distractions during work hours, will often choose to jump into watercooler-talk, gossip, speculation, and
more. Ten years ago, we leased office space for one year and saw a massive drop in productivity. That’s
because we are acutely aware of the unconscious activity of ego-games, an awareness that most teams don’t
understand. That’s what we do. We help teams become aware of this
phenomenon and reduce it significantly to grow a culture where people love to work.
- Trust & Responsibility: Sadly, many leaders still operate from an old paradigm that
people will slack off and not be productive if they work remotely. Our view is that hiring the right people
makes all the difference. If you employ responsible, self-initiating achievers, then it is also appropriate
to trust them. We use real-time software (Slack) to connect throughout the day, which helps me as a leader
stay tuned into the workflow. When people need uninterrupted time to concentrate and focus, they go offline
and let each other know they don’t want to be disturbed. If we hire mature adults, we should also treat them
- Limited Meetings: We only have one meeting a week about workflow. And concise meetings for
sub-teams to discuss specific topics and workstreams. That ego-game drama mentioned in #4 above is what
happens when people are in meetings all day. The ego is quickly lured into drama and unconsciously seeking
approval, attention, recognition, power, and status. These strivings are not bad in themselves in
moderation, but when you are sitting alone with your work, you’re more likely to be productive and creative.
- Social Connection: Lastly, because we all want to feel part of a strong team, we use the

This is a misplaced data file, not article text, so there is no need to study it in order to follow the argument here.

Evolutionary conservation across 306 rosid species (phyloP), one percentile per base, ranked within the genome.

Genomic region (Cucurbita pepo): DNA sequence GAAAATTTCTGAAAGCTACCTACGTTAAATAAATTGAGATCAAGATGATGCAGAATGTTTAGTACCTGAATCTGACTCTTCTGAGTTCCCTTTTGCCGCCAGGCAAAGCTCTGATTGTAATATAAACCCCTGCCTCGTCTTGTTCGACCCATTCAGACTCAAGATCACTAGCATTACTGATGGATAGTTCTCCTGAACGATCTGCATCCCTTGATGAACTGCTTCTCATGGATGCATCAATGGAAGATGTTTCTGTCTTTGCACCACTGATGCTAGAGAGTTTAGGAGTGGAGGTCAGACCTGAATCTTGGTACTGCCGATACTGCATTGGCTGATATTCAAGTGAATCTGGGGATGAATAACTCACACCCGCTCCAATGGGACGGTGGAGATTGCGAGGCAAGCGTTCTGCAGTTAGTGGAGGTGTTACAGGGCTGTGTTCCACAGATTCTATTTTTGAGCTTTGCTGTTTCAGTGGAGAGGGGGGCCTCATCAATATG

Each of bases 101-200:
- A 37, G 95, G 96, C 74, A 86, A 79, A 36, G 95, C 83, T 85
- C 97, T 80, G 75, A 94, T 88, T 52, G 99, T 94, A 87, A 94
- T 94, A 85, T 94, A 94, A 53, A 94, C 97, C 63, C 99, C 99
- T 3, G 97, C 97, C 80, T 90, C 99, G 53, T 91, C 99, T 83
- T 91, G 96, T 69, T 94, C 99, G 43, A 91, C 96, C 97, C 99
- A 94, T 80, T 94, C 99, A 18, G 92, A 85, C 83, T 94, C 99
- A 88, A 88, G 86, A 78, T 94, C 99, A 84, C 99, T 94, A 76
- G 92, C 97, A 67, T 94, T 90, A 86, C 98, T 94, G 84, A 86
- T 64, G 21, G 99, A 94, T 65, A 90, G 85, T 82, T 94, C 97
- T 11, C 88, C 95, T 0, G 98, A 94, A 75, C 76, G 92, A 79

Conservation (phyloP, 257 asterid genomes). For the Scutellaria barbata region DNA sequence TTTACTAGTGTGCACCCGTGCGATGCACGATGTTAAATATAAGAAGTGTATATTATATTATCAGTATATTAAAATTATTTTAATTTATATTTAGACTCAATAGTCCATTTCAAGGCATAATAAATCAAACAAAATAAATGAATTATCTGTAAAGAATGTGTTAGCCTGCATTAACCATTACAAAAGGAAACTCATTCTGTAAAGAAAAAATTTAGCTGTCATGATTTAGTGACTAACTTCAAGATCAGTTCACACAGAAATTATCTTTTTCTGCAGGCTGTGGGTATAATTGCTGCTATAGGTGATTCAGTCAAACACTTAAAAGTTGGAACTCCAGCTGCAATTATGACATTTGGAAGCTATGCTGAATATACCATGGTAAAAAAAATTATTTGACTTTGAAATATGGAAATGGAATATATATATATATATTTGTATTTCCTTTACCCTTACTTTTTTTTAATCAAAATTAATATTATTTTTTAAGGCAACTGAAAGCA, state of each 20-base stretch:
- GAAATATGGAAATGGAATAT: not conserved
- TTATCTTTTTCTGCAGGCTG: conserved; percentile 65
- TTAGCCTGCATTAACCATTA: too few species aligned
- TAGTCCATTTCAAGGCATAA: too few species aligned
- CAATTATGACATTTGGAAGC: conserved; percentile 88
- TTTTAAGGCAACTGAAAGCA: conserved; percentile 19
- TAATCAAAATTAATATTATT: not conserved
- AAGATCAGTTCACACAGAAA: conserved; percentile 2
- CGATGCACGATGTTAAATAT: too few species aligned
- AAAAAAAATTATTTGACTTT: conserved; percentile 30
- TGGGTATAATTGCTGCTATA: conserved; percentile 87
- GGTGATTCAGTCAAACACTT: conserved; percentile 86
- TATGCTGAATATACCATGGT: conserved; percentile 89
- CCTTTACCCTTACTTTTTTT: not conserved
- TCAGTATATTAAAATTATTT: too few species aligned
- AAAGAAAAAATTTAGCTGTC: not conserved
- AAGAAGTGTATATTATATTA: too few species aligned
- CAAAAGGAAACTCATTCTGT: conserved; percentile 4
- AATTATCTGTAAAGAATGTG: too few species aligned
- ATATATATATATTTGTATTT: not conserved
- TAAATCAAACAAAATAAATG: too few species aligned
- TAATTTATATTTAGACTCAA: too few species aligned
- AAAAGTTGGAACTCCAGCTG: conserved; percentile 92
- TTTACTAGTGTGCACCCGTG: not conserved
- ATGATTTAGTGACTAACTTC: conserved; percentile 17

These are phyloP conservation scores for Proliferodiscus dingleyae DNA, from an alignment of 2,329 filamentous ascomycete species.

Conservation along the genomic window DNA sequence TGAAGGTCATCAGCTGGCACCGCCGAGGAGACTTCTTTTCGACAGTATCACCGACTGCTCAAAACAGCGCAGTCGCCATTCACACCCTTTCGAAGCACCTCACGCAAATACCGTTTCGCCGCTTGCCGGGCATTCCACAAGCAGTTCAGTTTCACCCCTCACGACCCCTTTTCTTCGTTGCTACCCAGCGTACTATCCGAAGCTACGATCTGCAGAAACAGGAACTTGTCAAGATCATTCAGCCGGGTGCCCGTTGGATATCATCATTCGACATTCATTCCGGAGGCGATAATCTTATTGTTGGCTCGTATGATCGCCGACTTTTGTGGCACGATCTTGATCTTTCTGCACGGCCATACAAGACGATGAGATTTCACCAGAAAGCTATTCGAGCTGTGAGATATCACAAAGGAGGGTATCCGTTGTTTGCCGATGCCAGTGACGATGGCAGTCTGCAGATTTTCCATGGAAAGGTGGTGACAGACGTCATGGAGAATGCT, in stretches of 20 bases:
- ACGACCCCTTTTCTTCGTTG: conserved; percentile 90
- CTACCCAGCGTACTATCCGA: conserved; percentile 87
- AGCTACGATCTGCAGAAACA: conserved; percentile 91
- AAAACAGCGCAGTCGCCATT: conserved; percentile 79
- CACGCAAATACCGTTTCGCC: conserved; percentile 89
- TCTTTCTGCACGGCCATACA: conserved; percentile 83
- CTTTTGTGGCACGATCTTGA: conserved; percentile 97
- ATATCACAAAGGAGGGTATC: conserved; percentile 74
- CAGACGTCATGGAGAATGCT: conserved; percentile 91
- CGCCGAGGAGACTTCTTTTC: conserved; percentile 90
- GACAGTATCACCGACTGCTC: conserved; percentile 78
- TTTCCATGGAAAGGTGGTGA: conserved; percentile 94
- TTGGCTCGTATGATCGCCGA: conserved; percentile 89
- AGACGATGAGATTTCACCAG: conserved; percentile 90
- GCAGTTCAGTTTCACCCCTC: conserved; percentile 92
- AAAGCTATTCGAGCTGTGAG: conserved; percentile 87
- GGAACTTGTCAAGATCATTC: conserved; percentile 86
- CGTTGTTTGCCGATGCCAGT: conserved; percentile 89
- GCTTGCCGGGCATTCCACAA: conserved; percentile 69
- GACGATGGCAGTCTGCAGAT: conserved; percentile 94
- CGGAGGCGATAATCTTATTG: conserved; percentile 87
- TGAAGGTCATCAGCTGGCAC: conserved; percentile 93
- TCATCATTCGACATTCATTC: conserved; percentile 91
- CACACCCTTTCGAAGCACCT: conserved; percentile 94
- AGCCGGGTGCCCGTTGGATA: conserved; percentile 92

first 10 minutes of every weekly scrum to connect and check-in on our personal lives and news. As a remote
team, this employee engagement is an integral part of how we show our humanity and connect personally. We
sympathize with tough news, laugh about mishaps, and celebrate good news. As a leader, I’m also scanning for
signs of stress and make mental notes to follow up with those who need further discussion or laser
coaching sessions to alleviate symptoms or shift to a more positive mindset.
Agile strategies serve to reduce stress in both the leader and the team because individuals have time to reflect,
concentrate, and work without as much interruption every day. We’ve found that we can be exponentially more
productive and creative because of the extra space. Working remotely also enables us to mix work and life
responsibilities with ease. Because we are all trustworthy, responsible, and dedicated, we also trust one
The most crucial thing you should do right now
Since culture sets the overarching tone of how we interact, building a team culture is the most vital strategy to
reduce stress. Having stated values for how your team agrees to work with one another is crucial. It’s also
essential to have a cadence of regular team building, educational growth, and planning meetings in person (or
for now, virtually). The most important lever we’ve learned has also become the core product we offer on our
mission to help team leaders build a culture where people love to work.
Our personality and development assessments teach everyone how to recognize and help colleagues when their
stress reaction kicks in. Once the four Tilting patterns become part of a common language, everyone can quickly
lend a helping hand when someone falls into stress instead of judging them, which creates divisiveness. Above
all, this team-building tool helps each member of the team show up at their best more of the time.